Whereas the previous photo was done in black and white, this one was treated to obtain an old photo look, with deeply saturated and aged colors.
Sunday, July 24, 2005
This evening marked the close of the county fair. As fairs go I prefer these small gatherings to the huge state fair in Springfield. Have you ever been to fair? If not, join along with me. I've gathered together a collection of photos that depict the activites, the people and the food.
Let's have some fun. I know my band of loyal readers will join along, but how about asking someone you know who's never been to a fair. How about a street photographer or urban blogger?
On Saturday I arrived very early in order to get some photos of the food trailers before the crowds arrived. Luckily clouds had rolled in to alleviate some of the horrible heat we're experience in Northern Illinois - along with the largest severe drought area in the U.S., according to this mornings newspaper.
So, let's go to the fair.
Although we have a St. Charles mailing address, we actually live in the tiny village of Lily Lake. If you're ever driving up Route 47 in northern Illinois just remember not to blink because you'll miss it. There's no "town", no stores, only a gas station down on the corner at the edge of the village. My husband serves in his spare time as the village treasurer, and he claims the population numbers 750. I'm very doubtful of that figure, unless of course it includes pets and livestock....then maybe.
Even with that small census figure we have two churches, literally just a couple thousand feet from each other. The Congregational church has been featured before, and this is Grace Lutheran church. The small fellowship hall around the back on the lower level also serves as our voting place, and since there's no funeral home around the dead can be waked in the sanctuary, as was the case for Cody's funeral.
Attendance was very light this morning as you can see. Anyone with kids in 4-H were at the fair to prepare for the livestock auction......and anyway it's 100 degrees with 35% humidity and that equals 108 degrees......and the church is NOT air conditioned!!!! Needless to say the sign out front indicates they are going to be building a new facility.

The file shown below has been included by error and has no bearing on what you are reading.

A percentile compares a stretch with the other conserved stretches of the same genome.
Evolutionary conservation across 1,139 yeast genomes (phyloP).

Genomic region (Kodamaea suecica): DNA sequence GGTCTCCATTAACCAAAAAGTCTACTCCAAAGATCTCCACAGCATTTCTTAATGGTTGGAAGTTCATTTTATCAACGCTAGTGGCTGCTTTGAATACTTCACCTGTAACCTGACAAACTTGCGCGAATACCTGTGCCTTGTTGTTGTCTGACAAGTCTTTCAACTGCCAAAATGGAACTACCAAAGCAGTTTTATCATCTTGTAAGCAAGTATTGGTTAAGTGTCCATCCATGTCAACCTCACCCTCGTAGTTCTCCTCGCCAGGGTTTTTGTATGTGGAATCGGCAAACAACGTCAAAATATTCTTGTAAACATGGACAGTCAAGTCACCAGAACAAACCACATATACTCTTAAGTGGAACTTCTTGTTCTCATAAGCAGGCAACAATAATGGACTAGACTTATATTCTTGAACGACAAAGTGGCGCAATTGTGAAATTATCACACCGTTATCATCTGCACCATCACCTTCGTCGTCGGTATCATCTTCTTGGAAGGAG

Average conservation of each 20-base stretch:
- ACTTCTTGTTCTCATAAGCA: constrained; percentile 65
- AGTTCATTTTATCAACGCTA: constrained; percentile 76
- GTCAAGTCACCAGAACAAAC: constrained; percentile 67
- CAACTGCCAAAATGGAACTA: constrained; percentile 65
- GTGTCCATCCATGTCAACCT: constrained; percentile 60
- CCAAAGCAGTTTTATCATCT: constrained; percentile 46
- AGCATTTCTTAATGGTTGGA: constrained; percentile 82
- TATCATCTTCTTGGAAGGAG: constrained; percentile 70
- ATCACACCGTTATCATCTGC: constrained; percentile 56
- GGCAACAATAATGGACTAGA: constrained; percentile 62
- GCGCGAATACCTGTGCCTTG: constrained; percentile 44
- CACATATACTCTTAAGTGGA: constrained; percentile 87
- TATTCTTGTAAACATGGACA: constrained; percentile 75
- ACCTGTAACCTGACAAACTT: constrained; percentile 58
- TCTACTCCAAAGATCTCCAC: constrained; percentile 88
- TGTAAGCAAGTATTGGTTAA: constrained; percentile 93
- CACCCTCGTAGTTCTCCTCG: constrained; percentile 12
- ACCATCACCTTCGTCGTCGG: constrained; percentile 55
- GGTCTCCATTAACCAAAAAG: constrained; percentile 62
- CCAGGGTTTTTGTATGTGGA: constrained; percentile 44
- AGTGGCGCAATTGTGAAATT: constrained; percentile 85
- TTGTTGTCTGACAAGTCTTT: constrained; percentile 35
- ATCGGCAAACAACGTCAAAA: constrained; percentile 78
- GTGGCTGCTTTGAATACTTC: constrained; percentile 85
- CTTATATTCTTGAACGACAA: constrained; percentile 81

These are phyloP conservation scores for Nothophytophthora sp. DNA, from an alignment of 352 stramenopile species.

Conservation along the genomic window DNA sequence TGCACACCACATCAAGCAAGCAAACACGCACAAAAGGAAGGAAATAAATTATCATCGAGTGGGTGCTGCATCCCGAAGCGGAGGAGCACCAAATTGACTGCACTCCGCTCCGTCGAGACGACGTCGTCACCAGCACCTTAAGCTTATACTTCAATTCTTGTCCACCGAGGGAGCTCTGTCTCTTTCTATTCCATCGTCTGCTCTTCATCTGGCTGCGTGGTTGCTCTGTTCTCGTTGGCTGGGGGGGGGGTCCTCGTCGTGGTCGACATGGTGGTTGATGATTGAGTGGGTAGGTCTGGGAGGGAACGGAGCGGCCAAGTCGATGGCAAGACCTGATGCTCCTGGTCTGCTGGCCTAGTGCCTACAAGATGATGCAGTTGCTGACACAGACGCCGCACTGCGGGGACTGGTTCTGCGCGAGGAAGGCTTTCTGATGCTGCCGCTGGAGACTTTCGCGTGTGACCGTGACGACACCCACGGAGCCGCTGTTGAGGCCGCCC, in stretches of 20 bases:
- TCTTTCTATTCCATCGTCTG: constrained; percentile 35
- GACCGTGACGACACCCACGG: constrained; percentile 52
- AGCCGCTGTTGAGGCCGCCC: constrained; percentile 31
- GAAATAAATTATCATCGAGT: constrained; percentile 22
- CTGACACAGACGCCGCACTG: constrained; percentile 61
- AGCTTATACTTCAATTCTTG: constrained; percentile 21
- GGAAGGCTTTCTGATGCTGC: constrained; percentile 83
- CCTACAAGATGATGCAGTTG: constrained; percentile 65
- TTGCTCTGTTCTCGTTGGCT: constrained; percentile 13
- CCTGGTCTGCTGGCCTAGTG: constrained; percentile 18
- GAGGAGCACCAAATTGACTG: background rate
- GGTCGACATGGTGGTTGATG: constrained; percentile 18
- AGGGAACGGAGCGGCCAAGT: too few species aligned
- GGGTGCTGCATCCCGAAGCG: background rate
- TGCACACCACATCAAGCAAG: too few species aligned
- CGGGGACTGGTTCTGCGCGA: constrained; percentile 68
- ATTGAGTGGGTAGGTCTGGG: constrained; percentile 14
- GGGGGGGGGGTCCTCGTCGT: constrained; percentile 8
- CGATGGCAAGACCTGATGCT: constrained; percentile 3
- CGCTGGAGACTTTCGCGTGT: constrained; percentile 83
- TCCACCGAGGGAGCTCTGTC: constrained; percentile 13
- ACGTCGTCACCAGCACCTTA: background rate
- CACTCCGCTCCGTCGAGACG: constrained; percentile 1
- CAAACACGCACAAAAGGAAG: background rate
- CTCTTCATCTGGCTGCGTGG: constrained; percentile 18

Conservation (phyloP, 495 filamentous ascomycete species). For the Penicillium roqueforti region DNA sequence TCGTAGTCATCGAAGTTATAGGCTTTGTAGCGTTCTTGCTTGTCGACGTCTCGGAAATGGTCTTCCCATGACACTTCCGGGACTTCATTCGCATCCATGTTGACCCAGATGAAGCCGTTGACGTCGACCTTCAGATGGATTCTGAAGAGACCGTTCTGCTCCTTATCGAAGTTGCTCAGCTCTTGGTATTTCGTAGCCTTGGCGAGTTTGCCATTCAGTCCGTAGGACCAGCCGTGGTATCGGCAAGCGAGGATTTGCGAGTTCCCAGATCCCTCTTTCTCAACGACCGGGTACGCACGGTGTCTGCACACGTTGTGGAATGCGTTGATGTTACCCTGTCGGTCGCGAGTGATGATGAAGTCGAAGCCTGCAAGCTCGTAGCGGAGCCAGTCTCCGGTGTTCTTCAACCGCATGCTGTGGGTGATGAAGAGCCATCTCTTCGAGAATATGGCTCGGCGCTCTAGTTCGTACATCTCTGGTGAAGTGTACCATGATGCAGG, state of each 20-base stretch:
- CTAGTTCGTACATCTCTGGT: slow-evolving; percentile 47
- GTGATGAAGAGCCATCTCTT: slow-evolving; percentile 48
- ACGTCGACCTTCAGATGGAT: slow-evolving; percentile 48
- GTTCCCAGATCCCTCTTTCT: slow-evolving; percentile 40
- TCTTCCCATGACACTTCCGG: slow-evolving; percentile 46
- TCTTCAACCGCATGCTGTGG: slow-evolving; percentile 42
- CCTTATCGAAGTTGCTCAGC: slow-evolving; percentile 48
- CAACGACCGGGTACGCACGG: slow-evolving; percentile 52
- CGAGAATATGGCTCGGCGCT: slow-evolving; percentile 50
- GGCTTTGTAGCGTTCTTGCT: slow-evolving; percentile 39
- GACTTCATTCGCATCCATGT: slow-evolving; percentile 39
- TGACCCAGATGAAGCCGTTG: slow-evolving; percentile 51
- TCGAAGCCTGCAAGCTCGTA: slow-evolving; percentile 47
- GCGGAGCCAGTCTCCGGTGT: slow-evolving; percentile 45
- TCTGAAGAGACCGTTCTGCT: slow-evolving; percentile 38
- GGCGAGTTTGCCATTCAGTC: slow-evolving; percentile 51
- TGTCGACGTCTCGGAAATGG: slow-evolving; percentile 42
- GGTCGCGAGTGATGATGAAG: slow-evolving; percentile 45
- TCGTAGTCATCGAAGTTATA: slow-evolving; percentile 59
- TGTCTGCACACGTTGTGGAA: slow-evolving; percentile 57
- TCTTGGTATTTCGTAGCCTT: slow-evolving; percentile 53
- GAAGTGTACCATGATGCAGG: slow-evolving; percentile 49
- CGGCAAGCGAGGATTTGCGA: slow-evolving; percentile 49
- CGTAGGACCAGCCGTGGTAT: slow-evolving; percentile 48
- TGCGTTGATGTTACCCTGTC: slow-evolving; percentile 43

Saturday, July 23, 2005
The Kane County fair continues through this weekend, ending tomorrow. The fair exibits open at 7 a.m., but I slept in a bit, arriving at 7:30. It was good to walk around early, before the midway came to life.
Steer judging started just after the vegetables were judged, about 9 a.m. The barns were a flurry of activity as each steer was spray and combed and fluffed and "detailed" for the judging ring. It was a busy, busy place.
This is my entry for this weeks Photo Friday challenge - "Attractive". There's probably nothing more attractive than a woman that can handle a 1,600 lb. steer. Attitude - yes! I have reasonable expectations that my bandwidth will be gobbled up like a billy goat with this entry, and perhaps those ChicagoPhotoblogger guys will realize the value of a trip out to the country for a photoshoot.
A honeybee does what he does best - collecting nectar. I watched for quite awhile as the bee crawled across the beautiful hot pink Monarda blooms, his wings tightly locked together. This plant is otherwise known as Bee Balm and secretes a large amount of nectar, which makes it a favorite with bees.
Friday, July 22, 2005
A day after the brief downpour the soil between the corn rows is damp and cushy. The bottom most leaves of the corn plant drapes itself across the secret passageway.
If I was smaller, and younger, the bower of corn plants would make a secret place to play.
When the movie "Signs" was released we all rushed to see it, depicting as it did a rural farmhouse surrounded by corn fields. An audible chuckle could be heard each time the characters rushed into rows of corn. Anyone who lives in farm country knows that you don't go running willy nilly into a fully grown corn field....unless you have the better part of a day to figure out how to get out! One of the most popular activities in the fall is to navigate a corn maze. More on that later........
Wednesday, July 20, 2005
After the storm had passed I walked along the edge of our property assessing damage by the winds. A birds nest had been dislodged from the shelter of a large evergreen that stands at the far edge near the roadway. The nest was empty and there were no broken eggs or baby birds lying nearby. It created a beautiful still life, sitting on a cushion of discarded pine needles and surrounded by walnut sized pine cones. Unfortunately the light was failing and a decent picture was out of the question.